Tales of A Thousand Words

1000.jpgI’m almost done with my anthology of short stories.  As the collection evolved, the name changed as well – from Loving, Living and Lying to Tales of A Thousand Words – and it might change again, lol.  I am herewith sharing with you my first draft – I’m usually too excited to edit, so forgive the spelling and grammar mistakes you will find as you go along.

Apologies, the stories have been removed.  Watch this space for publication notice.

Foreword

 Like many I suppose, I have always been fascinated by rich cultures that colour our continent.  Many contemporary authors have written about Africa, but instead focus on themselves in Africa. With this anthology I have decided to tread were many have tried.  This collection talks about Tanzania, its cultures and its people.

As anywhere else – there are usually spectrums of cultural groups – in Tanzania we have the typically Swahili culture on one hand, which is so vibrant, alive and colourful – full of drama and music here  one enjoys the udi perfume, the delicious pilau dishes, listening to taarab, dancing to njenje, and hands and feet peppered with henna design. 

On the other hand, we have the cosmopolitan culture – almost avant-garde – they will go to Western spas, have dinners and drinks at 5-star establishments, go clubbing at up-scale clubs, throw brunch parties, enjoy quiz and karaoke nights, have pastas and salads and go to goat races.

The Swahili culture, which is by far the more vivacious and expressive – as far as I am concerned – is unfortunately not that much practiced among the new generation who have experienced ‘western’ type lifestyles.  As such, many find themselves ‘unconsciously’ losing their roots and sense of belonging. 

This anthology, however, will not address this problem.  My collection of short stories look at both of these worlds – the Tanzanians of today – their traumas and triumphs as they tackle this journey of life as they live and love, and maybe lie too while at it.  Despite the challenges and traumas, there are many good things in this anthology – the lessons learnt being one of them.  The challenge here was to have each story have only a thousand words – no more, no less – hence the title of the collection.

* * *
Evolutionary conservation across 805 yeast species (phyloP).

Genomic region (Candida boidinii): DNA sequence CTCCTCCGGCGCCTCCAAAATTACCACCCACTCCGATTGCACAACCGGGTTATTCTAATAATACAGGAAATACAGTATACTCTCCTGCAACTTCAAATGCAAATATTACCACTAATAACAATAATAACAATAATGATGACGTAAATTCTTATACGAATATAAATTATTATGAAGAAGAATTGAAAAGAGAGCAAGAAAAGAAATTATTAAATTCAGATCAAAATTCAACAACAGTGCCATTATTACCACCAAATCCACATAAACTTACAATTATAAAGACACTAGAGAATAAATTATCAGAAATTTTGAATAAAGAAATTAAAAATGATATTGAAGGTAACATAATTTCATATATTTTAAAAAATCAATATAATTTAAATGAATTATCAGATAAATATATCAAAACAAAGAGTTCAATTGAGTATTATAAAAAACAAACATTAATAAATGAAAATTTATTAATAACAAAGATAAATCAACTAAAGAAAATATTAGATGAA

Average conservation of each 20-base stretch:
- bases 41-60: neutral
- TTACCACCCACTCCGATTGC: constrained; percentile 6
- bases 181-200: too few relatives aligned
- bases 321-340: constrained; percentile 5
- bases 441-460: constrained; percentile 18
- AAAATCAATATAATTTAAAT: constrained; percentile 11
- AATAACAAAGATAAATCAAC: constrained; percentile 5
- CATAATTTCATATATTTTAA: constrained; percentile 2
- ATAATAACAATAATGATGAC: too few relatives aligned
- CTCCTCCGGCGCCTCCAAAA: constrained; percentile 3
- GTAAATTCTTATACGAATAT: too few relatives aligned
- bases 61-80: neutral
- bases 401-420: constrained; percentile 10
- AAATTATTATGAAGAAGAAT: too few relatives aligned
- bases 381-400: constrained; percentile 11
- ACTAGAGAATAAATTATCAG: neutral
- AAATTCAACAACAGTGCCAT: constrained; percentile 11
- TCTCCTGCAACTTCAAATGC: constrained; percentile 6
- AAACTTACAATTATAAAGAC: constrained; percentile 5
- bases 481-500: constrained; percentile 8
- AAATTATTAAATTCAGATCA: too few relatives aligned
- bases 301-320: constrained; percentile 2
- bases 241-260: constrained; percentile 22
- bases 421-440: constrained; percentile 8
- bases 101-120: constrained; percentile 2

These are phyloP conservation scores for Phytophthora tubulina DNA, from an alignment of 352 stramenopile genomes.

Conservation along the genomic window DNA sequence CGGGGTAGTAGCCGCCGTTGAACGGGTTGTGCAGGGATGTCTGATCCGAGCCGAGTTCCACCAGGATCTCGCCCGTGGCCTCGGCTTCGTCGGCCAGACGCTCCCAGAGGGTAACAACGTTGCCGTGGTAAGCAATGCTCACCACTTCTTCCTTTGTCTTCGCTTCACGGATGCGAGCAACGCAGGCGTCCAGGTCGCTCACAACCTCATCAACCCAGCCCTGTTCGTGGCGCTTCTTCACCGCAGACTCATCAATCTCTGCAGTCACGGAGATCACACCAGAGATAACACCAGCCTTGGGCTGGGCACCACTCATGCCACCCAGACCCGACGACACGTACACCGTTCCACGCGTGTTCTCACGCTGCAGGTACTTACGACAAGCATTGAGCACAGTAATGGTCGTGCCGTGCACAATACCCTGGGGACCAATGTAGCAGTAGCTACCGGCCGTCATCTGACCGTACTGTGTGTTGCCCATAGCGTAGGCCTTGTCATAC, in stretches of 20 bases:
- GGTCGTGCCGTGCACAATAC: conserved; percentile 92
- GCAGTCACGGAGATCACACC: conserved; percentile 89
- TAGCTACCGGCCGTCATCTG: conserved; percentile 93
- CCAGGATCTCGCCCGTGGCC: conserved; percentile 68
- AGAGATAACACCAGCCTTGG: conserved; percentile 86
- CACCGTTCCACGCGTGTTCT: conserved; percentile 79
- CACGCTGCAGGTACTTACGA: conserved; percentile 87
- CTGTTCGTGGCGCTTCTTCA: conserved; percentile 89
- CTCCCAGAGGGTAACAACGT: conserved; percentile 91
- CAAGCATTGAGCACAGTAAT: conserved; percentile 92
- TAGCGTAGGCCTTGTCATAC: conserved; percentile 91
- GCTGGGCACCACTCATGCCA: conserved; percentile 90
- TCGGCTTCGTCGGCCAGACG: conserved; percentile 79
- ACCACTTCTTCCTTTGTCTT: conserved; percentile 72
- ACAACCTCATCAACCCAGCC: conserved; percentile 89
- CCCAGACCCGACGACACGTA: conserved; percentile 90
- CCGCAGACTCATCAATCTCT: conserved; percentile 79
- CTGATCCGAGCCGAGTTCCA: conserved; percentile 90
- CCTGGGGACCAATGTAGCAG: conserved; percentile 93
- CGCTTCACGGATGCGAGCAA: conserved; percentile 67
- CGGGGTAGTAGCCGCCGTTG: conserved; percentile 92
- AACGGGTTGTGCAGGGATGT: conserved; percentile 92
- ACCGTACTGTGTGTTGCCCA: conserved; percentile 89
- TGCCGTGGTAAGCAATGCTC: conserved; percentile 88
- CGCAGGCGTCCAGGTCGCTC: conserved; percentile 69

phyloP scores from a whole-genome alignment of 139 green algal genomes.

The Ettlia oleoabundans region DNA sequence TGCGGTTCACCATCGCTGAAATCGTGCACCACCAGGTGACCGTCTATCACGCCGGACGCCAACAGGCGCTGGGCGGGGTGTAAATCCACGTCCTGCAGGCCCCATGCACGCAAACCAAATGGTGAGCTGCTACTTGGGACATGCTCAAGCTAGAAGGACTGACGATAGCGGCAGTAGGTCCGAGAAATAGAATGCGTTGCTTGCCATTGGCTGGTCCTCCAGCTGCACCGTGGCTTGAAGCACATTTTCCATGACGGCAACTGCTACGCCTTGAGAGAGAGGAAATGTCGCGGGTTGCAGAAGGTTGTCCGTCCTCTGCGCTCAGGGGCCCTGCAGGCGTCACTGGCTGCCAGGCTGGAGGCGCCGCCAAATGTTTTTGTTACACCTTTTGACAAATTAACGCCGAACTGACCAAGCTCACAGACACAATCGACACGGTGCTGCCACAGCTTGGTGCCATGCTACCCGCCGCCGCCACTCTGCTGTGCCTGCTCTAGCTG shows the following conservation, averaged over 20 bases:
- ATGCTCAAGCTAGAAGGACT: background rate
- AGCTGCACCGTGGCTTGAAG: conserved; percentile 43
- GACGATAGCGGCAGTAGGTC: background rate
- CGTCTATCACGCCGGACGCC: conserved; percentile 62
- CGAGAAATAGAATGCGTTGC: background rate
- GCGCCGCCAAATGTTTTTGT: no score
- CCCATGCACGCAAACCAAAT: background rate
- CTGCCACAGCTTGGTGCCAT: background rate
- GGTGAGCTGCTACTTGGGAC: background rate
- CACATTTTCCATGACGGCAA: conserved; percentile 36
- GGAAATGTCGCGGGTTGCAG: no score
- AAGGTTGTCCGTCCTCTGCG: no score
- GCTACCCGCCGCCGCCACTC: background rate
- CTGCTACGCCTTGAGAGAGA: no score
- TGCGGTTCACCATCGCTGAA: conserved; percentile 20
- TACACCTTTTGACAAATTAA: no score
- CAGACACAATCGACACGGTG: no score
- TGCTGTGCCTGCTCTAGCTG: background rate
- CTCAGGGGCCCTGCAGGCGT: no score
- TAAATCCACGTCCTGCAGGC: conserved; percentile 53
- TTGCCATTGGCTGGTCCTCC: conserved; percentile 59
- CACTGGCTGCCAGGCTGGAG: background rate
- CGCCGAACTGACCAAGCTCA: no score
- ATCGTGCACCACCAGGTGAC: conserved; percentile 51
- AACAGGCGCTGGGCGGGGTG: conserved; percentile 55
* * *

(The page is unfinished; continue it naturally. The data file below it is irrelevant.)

While problematic issues, everyday gossip, familial tensions are all the core of this collection, relationships and locations are just as important.  The common feature in all the short stories is an enveloping atmosphere of the unsurely, betrayal and doubts we see deep into our souls when taking this journey called life.
 

Despite the difference in the cultures – these two so-called worlds are what make Tanzania beautiful and rich and make her go round.  

Sandra A. Mushi

Dar es Salaam

June 2007

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~ by saharasoulfood on April 4, 2008.

23 Responses to “Tales of A Thousand Words”

  1. Good work Sandra. Keep it up!

  2. Thank you, Mwandani! I presume you read all the stories? Phew! Not that long, so they shouldn’t frighten you!

  3. Wow! that’s quiet a collection…intend to read everyone of them asap.

  4. :Serina, karibu sana. Do review the stories please, would love to know what you think.

  5. Started the reading…not done yet and seems like I’m hooked…don’t think I’ll buy any more books…you rock at what you do.

  6. :Serina, aksante sana. So which one did you like?

  7. They are all so different it’s hard to pick a favorite…the plate of ugali actually got me thinking of how sweet revenge can be….literally:)

  8. Excellent! Realistically painful especially for Lelo but still a fact! With facts you positively change attitudes!!

  9. Sandra, I cannot wait until the opportunity arises to purchase your collection! I have only read one of the stories so far, but trust me when I say that I am hooked and I will be reading them all! You have done yourself proud.
    Merry Christmas!
    Love,
    Susan